We understand that plans may be afoot to extend coverage of the UK TV licence to cover Internet-based catch-up TV services, such as the BBC iPlayer.
Currently, it’s law that those in the UK pay £145.50 a year to be able to watch (or record) broadcast TV shows. In addition to TV sets and recorders, the law currently extends to watching on computers, games consoles, smartphones and portable devices (such as tablet devices and netbooks).
For the avoidance of doubt, the official TV Licensing site states:
“You need to be covered by a valid TV Licence if you watch or record TV as it’s being broadcast. This includes the use of devices such as a computer, laptop, mobile phone or DVD/video recorder.
If you only watch catch-up services online, then you don’t need a licence. For example, you don’t need one to use BBC iPlayer, or ITV player, to catch up on programmes after they have been shown on TV.”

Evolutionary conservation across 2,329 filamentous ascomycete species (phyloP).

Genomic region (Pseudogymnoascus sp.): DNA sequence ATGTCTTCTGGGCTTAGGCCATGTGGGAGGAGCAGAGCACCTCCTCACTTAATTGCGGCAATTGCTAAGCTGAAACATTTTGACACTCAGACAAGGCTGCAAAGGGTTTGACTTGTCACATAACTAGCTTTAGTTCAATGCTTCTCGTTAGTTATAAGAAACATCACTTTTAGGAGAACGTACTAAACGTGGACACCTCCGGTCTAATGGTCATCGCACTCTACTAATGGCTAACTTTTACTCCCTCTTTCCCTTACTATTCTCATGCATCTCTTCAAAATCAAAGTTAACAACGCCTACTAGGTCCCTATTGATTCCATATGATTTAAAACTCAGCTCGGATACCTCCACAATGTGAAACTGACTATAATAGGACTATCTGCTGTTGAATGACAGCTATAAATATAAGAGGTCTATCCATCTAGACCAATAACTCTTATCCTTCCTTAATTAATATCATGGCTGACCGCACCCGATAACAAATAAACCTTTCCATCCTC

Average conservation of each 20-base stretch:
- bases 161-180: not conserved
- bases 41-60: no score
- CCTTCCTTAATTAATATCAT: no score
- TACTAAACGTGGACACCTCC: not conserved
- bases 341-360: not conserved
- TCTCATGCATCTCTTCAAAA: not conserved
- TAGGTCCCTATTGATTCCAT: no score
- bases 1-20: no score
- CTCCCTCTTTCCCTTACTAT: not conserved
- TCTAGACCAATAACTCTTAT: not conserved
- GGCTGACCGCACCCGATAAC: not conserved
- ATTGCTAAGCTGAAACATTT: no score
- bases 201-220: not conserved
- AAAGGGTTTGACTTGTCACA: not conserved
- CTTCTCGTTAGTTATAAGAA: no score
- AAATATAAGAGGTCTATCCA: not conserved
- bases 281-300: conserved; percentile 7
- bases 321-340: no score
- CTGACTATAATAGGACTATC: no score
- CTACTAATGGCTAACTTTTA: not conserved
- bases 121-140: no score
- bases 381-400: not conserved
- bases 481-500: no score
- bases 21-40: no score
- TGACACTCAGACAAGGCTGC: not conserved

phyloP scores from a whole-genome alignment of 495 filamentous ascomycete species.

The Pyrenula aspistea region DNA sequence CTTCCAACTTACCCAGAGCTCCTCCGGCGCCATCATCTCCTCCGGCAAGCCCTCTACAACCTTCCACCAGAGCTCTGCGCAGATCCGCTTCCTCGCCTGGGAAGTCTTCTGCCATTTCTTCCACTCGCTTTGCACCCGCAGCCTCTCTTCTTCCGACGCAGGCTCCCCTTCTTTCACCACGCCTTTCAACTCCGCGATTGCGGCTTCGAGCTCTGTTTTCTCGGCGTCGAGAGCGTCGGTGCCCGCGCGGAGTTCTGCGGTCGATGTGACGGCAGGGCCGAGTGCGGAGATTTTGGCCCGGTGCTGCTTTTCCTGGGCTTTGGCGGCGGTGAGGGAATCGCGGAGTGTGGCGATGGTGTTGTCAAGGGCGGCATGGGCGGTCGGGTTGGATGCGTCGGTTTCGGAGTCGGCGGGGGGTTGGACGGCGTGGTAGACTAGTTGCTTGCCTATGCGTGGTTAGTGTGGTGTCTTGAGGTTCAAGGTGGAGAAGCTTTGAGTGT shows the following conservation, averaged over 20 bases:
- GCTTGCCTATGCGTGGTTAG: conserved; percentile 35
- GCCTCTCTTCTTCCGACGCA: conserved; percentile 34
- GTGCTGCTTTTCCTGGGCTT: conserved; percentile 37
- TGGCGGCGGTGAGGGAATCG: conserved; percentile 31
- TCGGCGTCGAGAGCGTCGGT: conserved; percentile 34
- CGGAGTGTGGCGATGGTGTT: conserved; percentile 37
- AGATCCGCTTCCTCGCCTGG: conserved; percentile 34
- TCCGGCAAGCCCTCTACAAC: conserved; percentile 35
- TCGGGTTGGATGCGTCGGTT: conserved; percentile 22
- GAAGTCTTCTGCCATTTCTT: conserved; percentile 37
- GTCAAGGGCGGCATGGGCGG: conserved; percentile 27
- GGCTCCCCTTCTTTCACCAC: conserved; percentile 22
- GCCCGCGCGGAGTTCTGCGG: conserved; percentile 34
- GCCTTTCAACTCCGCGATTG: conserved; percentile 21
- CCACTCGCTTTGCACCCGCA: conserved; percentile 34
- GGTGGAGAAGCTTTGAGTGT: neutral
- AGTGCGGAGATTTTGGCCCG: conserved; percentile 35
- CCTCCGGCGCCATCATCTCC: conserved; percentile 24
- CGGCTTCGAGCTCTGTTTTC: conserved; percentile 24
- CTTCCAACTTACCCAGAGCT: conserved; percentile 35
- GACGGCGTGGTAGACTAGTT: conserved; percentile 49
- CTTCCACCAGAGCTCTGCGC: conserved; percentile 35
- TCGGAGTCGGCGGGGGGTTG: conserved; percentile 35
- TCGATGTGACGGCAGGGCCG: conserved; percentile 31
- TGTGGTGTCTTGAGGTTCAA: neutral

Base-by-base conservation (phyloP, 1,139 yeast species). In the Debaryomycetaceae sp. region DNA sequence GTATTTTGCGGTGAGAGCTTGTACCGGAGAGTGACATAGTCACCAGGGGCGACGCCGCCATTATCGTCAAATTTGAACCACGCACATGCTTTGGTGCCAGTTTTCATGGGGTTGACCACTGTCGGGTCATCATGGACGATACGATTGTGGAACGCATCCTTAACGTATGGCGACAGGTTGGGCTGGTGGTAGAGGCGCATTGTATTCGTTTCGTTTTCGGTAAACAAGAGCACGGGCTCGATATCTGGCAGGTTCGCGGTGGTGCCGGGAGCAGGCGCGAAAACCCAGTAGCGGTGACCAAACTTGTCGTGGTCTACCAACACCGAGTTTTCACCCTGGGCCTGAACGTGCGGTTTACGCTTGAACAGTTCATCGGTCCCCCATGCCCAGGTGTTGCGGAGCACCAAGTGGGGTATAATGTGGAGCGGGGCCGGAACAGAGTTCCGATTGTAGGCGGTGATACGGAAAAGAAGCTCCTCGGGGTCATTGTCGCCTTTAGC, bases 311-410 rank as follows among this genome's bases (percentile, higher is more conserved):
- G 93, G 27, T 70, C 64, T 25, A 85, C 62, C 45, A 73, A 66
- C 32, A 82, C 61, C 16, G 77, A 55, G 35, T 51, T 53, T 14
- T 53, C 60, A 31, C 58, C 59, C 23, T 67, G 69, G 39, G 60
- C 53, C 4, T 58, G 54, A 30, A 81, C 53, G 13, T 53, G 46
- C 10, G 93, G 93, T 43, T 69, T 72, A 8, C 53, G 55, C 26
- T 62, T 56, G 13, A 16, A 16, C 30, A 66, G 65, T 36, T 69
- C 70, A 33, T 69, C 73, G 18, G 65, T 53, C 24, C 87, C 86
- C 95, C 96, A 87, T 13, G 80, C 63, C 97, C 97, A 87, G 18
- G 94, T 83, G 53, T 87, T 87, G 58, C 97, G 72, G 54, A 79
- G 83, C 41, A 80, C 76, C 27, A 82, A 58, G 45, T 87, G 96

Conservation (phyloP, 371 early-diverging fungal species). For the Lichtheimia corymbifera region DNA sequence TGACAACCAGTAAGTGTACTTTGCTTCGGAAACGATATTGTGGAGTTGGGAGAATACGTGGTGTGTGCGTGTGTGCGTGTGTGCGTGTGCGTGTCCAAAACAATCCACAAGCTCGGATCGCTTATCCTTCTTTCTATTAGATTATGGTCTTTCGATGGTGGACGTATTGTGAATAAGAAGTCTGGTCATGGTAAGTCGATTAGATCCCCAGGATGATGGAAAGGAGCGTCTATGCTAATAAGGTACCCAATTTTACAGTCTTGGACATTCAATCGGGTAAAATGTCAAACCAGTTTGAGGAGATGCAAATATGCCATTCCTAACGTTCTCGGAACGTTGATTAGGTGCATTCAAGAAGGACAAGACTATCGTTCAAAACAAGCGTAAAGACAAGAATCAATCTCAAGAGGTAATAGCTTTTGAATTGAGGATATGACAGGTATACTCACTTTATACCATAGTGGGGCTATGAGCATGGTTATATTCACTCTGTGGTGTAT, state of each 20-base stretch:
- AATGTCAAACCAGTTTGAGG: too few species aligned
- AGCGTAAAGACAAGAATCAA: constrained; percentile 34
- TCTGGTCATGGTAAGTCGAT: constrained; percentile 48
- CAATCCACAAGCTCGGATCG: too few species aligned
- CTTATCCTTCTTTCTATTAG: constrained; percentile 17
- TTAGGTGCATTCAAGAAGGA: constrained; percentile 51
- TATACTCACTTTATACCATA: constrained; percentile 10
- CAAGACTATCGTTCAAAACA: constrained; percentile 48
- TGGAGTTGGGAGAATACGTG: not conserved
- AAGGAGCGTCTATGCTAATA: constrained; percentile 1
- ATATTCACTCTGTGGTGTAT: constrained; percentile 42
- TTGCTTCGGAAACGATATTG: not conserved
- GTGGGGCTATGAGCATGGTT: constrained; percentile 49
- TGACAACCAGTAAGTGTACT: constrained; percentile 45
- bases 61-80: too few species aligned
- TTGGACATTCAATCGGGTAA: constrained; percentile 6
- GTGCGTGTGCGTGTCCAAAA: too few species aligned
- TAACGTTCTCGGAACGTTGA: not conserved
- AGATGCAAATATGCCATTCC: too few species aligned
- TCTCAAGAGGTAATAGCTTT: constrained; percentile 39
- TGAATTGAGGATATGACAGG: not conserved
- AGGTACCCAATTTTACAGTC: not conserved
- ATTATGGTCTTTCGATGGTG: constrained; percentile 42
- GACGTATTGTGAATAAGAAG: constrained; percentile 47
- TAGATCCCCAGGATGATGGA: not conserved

Plans to change this are apparently being considered by the Department for Culture, Media and Sport, to close a loophole where householders could dispense with the licence fee and watch their favourite TV shows via an Internet connection after they have been broadcast.
According to the news story in the Guardian, only 0.2% of UK homes would be affected by this proposed change.
Any thoughts on whether watching catch-up and on-demand TV should be included or excluded from the licence fee? Please add your comment below.